Ineos has commented about its decision to move the Grenadier’s factory from Wales to Europe, at the cost of around UK 500 jobs
Ineos Automotive recently announced that it would move the Grenadier’s production facility from Wales to France. At the time, the move was branded a “no brainer” by the brand’s commercial director, Mark Tennat, despite the fact that it scuppered 500 jobs for the UK’s post-Brexit motor industry.
Ineos originally planned to assemble the Grenadier in Wales, near Ford’s soon-to-be closed Bridgend plant. The move would have seen Ineos follow in the footsteps of Aston Martin, who recently opened a new facility in St Athan, designed to handle production of the DBX.
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Now though, Ineos has taken ownership of Mercedes’s facility in Hambach. It’s handily close to the German border and should allow for easier, tariff-free transport of the 4×4’s BMW mechanicals – especially given the current shipping crisis between the UK and Europe following the turbulence of the recent Brexit trade deal.
Mercedes parent company Daimler was due to close the Hambach facility later this year. The plant only produces the Smart EQ ForTwo – and the German giant was eyeing up a production site in China as part of a cost-cutting initiative. However, the electric city car will now be built alongside the Grenadier in the same factory, with Daimler contracting the car’s production to Ineos.
Tom Crotty, Ineos’s communications director, recently spoke to BBC Radio 5 about the company’s decision to move the Grenadier’s factory onto the continent. “We were looking to build in Wales and, in the meantime, we had an approach from Mercedes who we built a very good relationship with through Formula One – and who had a ready-made factory on the Franco-German border available to us.
“It’s almost brand new,” he said. “They were going to use it to build a 4×4, they changed their business position and therefore we had a very simple business decision. Do we want to take the risk of building our own factory or do we want to take one that Mercedes has already built and is ready to go? And that was a very simple business decision to make.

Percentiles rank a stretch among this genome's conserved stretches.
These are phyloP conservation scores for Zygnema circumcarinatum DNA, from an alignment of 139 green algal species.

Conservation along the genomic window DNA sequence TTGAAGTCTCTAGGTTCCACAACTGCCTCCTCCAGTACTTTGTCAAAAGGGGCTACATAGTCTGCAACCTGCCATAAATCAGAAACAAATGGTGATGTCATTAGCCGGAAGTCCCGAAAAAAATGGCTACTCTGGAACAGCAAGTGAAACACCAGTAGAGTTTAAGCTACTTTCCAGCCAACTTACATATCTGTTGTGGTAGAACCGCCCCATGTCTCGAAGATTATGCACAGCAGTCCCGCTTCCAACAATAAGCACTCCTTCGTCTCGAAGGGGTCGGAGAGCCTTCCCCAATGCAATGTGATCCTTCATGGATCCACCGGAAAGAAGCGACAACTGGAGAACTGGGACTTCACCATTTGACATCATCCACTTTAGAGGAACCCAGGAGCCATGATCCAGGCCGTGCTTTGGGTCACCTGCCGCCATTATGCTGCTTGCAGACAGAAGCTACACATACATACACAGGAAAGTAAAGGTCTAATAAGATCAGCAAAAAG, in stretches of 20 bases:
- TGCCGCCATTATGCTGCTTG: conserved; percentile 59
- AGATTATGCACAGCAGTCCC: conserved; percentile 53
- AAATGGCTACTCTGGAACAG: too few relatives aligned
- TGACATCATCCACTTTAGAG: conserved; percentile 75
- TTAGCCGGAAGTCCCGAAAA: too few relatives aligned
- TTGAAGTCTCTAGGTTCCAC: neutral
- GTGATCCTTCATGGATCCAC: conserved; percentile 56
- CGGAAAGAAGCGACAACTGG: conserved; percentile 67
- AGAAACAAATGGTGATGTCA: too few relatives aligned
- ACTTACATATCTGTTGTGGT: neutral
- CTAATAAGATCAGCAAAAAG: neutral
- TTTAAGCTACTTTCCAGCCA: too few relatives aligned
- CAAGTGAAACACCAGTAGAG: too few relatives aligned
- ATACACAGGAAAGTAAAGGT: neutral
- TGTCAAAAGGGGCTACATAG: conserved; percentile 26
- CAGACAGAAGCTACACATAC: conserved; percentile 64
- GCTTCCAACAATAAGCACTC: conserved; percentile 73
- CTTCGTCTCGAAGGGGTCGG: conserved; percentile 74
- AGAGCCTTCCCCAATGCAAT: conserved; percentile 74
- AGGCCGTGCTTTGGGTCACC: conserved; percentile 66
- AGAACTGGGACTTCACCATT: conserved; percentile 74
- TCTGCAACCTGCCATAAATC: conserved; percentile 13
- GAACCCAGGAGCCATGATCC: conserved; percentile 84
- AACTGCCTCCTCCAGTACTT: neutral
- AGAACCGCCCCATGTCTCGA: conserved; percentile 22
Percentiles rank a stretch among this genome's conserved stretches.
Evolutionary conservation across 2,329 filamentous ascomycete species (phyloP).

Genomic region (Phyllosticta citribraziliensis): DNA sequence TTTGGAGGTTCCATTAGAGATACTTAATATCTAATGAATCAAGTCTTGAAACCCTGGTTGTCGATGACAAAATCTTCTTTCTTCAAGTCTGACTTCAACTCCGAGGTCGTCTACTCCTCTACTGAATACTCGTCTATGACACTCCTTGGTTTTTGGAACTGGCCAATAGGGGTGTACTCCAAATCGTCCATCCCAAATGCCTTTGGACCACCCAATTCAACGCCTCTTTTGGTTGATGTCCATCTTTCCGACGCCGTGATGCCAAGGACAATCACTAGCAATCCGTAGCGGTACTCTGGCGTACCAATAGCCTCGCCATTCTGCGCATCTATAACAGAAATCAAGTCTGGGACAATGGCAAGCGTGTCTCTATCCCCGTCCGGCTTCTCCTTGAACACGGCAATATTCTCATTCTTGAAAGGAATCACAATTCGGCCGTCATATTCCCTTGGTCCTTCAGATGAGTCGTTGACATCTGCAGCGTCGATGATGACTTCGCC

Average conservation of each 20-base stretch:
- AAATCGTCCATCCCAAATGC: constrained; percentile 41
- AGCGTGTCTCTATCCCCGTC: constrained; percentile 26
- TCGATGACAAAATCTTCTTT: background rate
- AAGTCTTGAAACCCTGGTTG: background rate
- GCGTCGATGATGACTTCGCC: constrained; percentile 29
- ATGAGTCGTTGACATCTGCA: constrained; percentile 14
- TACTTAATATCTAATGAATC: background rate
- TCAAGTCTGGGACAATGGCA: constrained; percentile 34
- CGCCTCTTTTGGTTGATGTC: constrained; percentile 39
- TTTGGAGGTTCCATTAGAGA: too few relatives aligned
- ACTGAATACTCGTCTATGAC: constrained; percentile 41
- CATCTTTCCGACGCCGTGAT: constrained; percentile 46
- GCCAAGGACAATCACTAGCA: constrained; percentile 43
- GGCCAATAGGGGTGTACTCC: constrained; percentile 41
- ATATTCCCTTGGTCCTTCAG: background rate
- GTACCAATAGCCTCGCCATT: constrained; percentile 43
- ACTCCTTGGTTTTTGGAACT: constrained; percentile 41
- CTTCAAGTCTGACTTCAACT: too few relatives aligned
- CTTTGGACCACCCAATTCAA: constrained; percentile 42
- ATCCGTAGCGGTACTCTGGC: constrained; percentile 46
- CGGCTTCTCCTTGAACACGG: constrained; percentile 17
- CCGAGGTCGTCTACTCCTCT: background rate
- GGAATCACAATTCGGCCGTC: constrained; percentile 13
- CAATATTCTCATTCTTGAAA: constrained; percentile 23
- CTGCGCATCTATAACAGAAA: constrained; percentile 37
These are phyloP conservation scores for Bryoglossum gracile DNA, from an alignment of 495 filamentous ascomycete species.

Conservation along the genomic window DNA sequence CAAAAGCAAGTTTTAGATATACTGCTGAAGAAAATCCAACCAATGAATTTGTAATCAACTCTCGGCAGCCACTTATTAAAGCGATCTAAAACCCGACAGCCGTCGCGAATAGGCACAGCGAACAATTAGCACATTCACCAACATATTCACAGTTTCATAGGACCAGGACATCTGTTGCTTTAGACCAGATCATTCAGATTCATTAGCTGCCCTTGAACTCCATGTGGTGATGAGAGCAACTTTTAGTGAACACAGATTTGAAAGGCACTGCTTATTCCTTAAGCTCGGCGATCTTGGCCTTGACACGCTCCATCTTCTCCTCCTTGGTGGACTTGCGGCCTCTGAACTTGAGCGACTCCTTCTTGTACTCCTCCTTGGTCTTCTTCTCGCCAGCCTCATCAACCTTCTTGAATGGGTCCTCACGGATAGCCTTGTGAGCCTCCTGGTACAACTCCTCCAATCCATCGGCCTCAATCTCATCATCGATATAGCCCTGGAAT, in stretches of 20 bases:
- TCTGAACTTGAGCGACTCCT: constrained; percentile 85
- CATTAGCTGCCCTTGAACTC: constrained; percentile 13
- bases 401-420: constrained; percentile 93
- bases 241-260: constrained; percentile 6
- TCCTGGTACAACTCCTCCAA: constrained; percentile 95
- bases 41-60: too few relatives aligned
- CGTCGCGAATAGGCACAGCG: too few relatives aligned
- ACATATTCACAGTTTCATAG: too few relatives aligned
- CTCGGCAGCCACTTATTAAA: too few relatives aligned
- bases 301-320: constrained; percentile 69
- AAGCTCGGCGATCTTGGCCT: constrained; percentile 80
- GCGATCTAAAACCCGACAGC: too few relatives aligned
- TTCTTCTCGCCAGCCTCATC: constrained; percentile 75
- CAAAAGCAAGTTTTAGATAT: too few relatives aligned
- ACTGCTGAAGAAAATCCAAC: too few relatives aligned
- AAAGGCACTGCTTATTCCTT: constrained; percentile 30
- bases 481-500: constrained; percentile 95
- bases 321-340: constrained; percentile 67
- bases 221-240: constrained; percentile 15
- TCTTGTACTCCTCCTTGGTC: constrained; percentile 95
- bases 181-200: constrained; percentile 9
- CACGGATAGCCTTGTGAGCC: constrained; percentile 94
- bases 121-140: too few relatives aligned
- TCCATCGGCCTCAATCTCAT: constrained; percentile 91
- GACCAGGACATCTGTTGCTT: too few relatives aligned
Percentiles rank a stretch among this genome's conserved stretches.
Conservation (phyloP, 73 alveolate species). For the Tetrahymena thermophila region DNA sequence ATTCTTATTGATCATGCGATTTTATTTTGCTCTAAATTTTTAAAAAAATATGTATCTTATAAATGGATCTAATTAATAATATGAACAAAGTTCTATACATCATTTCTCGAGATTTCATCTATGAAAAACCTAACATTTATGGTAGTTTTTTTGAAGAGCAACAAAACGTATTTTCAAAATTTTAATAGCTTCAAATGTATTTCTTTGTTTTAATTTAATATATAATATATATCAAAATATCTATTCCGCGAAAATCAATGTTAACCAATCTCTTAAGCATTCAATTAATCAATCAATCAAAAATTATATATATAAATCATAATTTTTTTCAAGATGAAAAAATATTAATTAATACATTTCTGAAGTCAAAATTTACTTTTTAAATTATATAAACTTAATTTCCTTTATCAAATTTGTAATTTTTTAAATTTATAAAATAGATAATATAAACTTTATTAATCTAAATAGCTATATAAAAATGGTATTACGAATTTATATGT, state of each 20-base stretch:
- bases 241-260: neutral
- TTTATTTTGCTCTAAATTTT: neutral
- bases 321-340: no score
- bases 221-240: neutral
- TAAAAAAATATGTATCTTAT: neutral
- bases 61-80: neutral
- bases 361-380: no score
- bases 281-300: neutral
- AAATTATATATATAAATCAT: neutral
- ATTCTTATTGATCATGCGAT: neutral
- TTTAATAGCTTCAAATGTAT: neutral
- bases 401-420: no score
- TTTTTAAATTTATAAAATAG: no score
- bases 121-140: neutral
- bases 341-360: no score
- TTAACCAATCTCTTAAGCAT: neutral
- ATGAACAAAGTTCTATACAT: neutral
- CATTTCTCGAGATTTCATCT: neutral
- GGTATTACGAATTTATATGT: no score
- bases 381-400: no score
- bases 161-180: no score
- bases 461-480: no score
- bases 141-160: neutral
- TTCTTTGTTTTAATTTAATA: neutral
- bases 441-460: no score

“That was the driver. We’ve heard a lot of stuff about how it was to with Brexit or all sorts of other things – but that’s absolute nonsense. It was to do with a very simple business decision. Someone is presenting you with a state-of-the-art, new factory that’s ready-built versus the risk of building your own.”
Crotty also commented on the comparably limited number of jobs the Welsh factory would have provided, compared to the rest of the Ineos’s operations. He said: “We would have employed 200 people in Wales. We currently employ 6,500 in the UK on our chemical plants – and we’ve just acquired BP’s business, which extends that by another 1,000 or so people. So, we think that we are providing huge numbers of high quality jobs [for the UK].”
Speaking with Auto Express, Tennant said that the company “understands” the adverse reaction from some UK commentators regarding the company’s decision, but revealed that taking on a pre-existing manufacturing facility was always an option under consideration.
“The commercial side of the argument that I think people will absolutely get is that the whole industry has been completely knocked sideways by what’s happened in 2020. The commercial benefit of buying an existing factory which has received recent investment, that is suited to the product we are producing with a highly skilled workforce already in place, it’s kind of a no-brainer to go down the road that we’ve gone,” he suggested.
“This allows us to get to the start line, irrespective of Covid in pretty much the same timetable as originally planned. That’s huge for us.”
Q&A – Mark Tennant, commercial director, Ineos Automotive
Can you explain the financial advantage of choosing Hambach over the Bridgend plan?
I think that the main advantage is to hit our timing plan. We had the original plan we were happy with pre-covid to build anew with the Bridgend plant, but the world has changed in 2020. So a couple of things – from our side we were getting quite nervous about the ability to break ground and put the buildings up in time with lockdowns happening in south Wales.